This spectacular eco-lodge on Chumbe, a coral-island ecosystem about 12km south of Zanzibar Town, features seven bungalows that overhang the sea. The Coral Park is pretty damn close to paradise with its 3km sandbar, pristine ocean swells, baobab trees and giant coconut crabs. The bungalows are solar-powered, the toilets are composting and the cuisine is a mix of African, Indian and Middle Eastern. Solitude is guaranteed, given that the island is privately managed and only 14 guests are allowed on at a time.Chumbe Island Coral Park, Tanzania
This eco-lodge is consistently ranked among the world’s best, not least for its pampered service: there are around 150 staff members for 14 couples maximum. Some say this equates to ‘ecohedonism’ but many more don’t care, as long as the environment gets some tender loving care. The island itself is just 500 acres, with natural springs that provide water for the lodge’s organic garden, and you can trek among black volcanic cliffs or frolic along the picture-perfect coral reefs. The latter may look familiar: Brooke Shields herself (or rather, her body double) frolicked naked here in The Blue Lagoon (1980).
If this place were any more self-sufficient it could operate as a base station on Mars. Sitting pretty on the beach, Alandaluz Hosteria is a model for green building practices. It’s mainly constructed from replenishable materials such astagua-palm leaves, and it features a host of organic gardens from which much of the guests’ food requirements are sourced. Compost bogs and treated waste mean that Alandaluz recovers a staggering 90%of all water used; treated water goes on to be used for irrigation.
Basata means ‘simplicity’, and Basata is simplicity itself. Located on the Red Sea, near Nuweiba, Basata is also clean, green and beautiful, surrounded by the Sinai mountains. Littering is strictly forbidden, everything is recycled, and public displays of affection are frowned upon in favour of a community-based family atmosphere. And the accommodation? Bamboo huts and villas on the beach hold a maximum of 250 guests and face perfect coral reefs and blue waters.
Located smack bang in the middle of Lake Baikal is Olkhon, the world’s second-largest freshwater island. And smack bang in the middle (or thereabouts) of Olkhon is Nikita’s, a homestead consisting of wooden houses heated by wood fires and accompanied by lovely old banya (steam baths). Nikita’s hosts will tell you all about Olkhon’s fragile environment and how it’s important to not collect wild flowers, kill butterflies or drive cars all over the shop. They’ll also guide you on ecotours around the island.
This eco-lodge has won awards mainly for its wonderful location, surrounded by tropical rainforest more than a million years old. It also has 15 rustic villas, interesting culinary offerings (bush tucker blended with upmarket modern Australian stylings), and a vigorous range of activities (such as snorkelling and diving around the Great Barrier Reef ). The trickles and splashes of the waterfalls provide a pleasing soundtrack.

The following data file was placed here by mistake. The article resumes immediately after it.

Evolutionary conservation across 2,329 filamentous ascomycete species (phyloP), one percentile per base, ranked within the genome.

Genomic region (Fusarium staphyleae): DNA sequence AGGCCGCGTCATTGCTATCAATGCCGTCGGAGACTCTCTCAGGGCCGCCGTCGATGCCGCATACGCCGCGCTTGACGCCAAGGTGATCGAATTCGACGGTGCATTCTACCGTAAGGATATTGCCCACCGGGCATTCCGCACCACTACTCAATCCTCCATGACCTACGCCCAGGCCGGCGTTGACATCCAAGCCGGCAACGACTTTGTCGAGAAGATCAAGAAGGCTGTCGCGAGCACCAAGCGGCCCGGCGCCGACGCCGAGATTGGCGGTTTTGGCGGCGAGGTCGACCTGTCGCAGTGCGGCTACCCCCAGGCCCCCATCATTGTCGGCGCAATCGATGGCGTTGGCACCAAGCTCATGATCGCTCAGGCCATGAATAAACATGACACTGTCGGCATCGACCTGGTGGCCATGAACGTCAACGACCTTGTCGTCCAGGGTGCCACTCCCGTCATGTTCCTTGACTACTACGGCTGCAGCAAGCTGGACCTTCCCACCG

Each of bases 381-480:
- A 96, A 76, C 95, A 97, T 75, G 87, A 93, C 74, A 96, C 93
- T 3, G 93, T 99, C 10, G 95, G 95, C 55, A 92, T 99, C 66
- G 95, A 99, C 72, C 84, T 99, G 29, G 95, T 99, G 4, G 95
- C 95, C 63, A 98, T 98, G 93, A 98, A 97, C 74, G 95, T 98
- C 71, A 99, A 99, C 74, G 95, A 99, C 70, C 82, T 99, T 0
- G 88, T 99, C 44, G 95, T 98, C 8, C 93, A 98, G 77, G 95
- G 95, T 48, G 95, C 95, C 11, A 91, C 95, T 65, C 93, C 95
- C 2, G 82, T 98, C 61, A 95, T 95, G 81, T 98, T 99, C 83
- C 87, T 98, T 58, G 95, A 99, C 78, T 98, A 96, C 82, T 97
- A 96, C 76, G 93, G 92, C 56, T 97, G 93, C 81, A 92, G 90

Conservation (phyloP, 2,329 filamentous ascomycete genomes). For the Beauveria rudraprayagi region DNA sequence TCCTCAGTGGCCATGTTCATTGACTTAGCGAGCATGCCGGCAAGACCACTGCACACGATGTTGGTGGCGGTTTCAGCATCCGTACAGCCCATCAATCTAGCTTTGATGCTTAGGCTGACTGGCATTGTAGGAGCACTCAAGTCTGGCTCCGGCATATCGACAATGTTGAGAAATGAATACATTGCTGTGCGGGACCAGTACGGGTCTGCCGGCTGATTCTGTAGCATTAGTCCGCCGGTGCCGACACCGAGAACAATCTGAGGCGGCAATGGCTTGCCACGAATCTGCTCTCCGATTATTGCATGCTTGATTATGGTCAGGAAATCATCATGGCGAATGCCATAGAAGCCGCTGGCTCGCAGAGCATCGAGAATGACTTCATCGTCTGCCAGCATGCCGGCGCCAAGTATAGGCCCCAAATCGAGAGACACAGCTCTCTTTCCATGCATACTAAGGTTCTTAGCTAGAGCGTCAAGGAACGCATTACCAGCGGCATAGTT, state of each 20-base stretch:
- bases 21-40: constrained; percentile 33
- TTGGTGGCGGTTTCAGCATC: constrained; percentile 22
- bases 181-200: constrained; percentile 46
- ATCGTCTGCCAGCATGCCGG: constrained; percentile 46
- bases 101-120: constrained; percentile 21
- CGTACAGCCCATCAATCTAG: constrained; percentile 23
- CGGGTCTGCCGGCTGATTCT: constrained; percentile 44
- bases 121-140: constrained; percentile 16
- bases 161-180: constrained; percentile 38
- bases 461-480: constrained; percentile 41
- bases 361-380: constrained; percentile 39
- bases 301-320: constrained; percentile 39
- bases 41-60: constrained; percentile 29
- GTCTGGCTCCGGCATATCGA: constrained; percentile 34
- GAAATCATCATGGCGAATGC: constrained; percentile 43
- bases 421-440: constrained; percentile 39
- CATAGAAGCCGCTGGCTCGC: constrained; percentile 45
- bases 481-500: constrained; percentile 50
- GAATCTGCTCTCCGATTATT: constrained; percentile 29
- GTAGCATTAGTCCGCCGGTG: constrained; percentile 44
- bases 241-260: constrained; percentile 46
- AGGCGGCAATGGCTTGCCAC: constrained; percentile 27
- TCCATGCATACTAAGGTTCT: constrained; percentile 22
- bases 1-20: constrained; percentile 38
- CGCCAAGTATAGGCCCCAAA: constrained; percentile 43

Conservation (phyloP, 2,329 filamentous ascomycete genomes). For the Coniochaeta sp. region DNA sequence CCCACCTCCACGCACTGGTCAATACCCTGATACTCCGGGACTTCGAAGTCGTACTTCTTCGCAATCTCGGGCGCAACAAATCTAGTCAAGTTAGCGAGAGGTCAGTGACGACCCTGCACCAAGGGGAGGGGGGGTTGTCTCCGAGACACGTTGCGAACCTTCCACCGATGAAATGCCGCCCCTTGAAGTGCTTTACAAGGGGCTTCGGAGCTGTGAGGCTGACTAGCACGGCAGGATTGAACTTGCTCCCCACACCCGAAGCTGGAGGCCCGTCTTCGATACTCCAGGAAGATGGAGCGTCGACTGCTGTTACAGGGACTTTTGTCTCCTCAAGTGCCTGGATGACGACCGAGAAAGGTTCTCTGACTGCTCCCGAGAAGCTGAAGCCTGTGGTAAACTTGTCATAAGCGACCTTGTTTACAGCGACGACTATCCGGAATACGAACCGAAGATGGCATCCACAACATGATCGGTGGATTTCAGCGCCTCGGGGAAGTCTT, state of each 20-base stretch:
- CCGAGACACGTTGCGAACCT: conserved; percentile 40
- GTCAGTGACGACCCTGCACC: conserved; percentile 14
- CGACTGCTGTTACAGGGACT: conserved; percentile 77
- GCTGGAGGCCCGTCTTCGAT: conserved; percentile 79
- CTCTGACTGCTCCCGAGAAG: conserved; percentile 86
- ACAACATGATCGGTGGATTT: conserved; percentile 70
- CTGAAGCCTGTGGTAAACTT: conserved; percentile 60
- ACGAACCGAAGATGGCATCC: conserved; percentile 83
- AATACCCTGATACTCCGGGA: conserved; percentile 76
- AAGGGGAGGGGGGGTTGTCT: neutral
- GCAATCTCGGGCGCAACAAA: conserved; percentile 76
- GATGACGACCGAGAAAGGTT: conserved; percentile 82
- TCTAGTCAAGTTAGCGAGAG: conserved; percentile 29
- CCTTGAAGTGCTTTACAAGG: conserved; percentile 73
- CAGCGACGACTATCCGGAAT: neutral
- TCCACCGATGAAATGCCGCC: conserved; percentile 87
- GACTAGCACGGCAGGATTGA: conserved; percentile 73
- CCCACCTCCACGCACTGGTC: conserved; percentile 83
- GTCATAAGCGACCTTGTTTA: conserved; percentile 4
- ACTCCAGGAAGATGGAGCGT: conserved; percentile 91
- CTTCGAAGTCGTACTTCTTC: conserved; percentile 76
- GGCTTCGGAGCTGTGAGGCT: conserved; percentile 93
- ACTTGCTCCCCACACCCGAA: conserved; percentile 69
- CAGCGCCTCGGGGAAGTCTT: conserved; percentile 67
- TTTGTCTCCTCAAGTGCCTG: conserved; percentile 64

Costa Rica is becoming synonymous with the concept of ecotourism and the Arenal Hotel upholds the standard. Its location is a doozy: in the Northern Pacific mountains, with a much-vaunted view across to Volcán Arenal, Lago Coter and Laguna de Arenal. The hotel touts its ‘policy of interaction’ with the local Maleku people as an attraction, and certainly the chance to learn and understand an indigenous culture from the people who actually live it is a special bonus.
The late ‘organic architect’ and environmentalist Friedensreich Hundertwasser designed this hot-springs village in Styria, Austria, with ecological imperatives firmly at the forefront. The village’s composting toilets feed waste to its roof gardens, a process illuminated by Hundertwasser himself. ‘Shit turns into earth,’ he wrote, ‘which is put on the roof/it becomes lawn, forest, garden/shit becomes gold. The circle is closed, there is no more waste. Shit is our soul’. In the end no one pooh-poohed Hundertwasser’s idea, allowing the Blumau Hot Springs Village to open to an enthusiastic reception.
Part of the Green Magic Nature Resort in Kerala, this ecofriendly accommodation is not for acrophobes: it’s 27m above the earth and access is by a bamboo lift counterbalanced by water. The rooms are open plan, of course, and airy and light, naturally. There are two levels, hosting one couple to each, so it’s a fairly low-key scene. The views are awesome each way you turn.
This eco-lodge in Madidi National Park is fully operated and owned by the Quechua people, who lead tours of discovery, teaching tourists the rich heritage of indigenous culture as well as the secrets of the surrounding rainforest and its multitude of inhabitants. As for the lodge itself, it was constructed using traditional methods; waste water is treated and solar power is a feature.